Alexander R. Pruss
pruss+ at pitt.edu
Sun Jan 7 11:38:56 EST 2001
On Sun, 7 Jan 2001, Robert Black wrote:
> Pruss however seems to assume that inductive reasoning can't work in
> mathematics. That just has to be false. It seems to me obvious that
> inductive reasoning works in mathematics, and if according to some theory
> of inductive reasoning it shouldn't work in mathematics, that just shows
> that it's a false theory of inductive reasoning.
> A classic example, first pointed out, I think, by Polya, and since used, if
> I remember correctly, by both Mark Steiner and Hilary Putnam, was Euler's
> justified confidence about the sum of a certain infinite series. He had a
> hopelessly inadequate proof that the series summed to (something like - I
> forget the details) (pi^2)/6. But it was a rapidly converging series, and
> just doing the arithmetic of the first few terms made it obvious that that
> was indeed where it was going. It would be mad to suggest that this
> evidence didn't raise the probability of the correctness of the result.
Well, I agree that the evidence raised the probability of the correctness
of the result. But did it raise it above 1/2? Did it make it more likely
than the alternatives? After all, the numerical data was equally
compatible with the hypothesis that the sum was (pi^2+2^(-117))/6.
The problem here is this. As applied to concrete reality, the basic
problem with induction is, essentially, the curve-fitting problem.
Infinitely many curves fit the known data but give different results at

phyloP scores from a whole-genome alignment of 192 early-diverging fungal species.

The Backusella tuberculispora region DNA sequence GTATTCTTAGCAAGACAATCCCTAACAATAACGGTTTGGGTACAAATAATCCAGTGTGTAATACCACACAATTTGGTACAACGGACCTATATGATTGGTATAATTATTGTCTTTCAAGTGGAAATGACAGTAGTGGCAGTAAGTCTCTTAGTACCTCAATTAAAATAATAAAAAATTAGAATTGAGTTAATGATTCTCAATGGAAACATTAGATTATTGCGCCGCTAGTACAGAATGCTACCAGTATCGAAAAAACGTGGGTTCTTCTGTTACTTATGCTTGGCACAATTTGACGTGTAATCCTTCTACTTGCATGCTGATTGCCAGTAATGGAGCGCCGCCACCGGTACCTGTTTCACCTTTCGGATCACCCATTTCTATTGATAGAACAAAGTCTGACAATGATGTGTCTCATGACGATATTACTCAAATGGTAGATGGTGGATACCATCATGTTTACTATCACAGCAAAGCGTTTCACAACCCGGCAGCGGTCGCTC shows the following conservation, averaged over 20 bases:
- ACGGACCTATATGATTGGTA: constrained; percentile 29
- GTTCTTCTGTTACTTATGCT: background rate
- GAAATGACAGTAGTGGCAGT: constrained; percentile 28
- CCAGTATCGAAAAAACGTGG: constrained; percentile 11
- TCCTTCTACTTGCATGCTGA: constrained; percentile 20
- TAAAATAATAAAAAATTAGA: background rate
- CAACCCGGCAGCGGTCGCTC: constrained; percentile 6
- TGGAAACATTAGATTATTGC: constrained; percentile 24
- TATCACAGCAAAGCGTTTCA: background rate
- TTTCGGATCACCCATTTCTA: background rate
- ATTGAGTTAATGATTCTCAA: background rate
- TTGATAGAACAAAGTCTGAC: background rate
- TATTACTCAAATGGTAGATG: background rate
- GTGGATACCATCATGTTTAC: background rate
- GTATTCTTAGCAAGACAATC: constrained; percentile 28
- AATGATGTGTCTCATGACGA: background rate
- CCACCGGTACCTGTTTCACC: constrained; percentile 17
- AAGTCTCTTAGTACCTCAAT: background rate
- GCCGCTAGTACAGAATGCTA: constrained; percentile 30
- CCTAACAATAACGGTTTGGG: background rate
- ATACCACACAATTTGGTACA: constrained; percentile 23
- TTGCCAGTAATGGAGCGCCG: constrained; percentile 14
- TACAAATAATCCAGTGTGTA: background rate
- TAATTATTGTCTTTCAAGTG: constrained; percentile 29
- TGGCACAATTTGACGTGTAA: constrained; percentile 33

unknown data points. In practice, we tend to choose the simplest
curve/hypothesis. How we're justified in doing this is, of course, the
big question. Probably any epistemic solution will have to say that
nature just has a certain kind of simplicity (and perhaps add something
about how we are justified in assuming this kind of simplicity--the only
two promising lines I know are the theistic and axiarchic, but that's a
The parallel in mathematics would be a belief in the simplicity of
solutions to problems. Now, it's obvious that there are problems whose
solutions are abitrarily complicated (e.g., infinite sums that sum to
values like (pi^2+2^(-117))/6). So, the claim presumably would have to be
something like: "The solutions to simple problems tend to be simple."
Without something like this being true, induction in mathematics cannot be
justified. But is something like this true? If so, it begs for a
definition of simplicity and then it begs for a precise statement under
which it could become a theorem... I'm still puzzled.
Alexander R. Pruss || e-mail: pruss+ at pitt.edu
Graduate Student || home page: http://www.pitt.edu/~pruss
Department of Philosophy || alternate e-mail address: pruss at member.ams.org
University of Pittsburgh || Erdos number: 4
Pittsburgh, PA 15260 ||
"Philosophiam discimus non ut tantum sciamus, sed ut boni efficiamur."
- Paul of Worczyn (1424)
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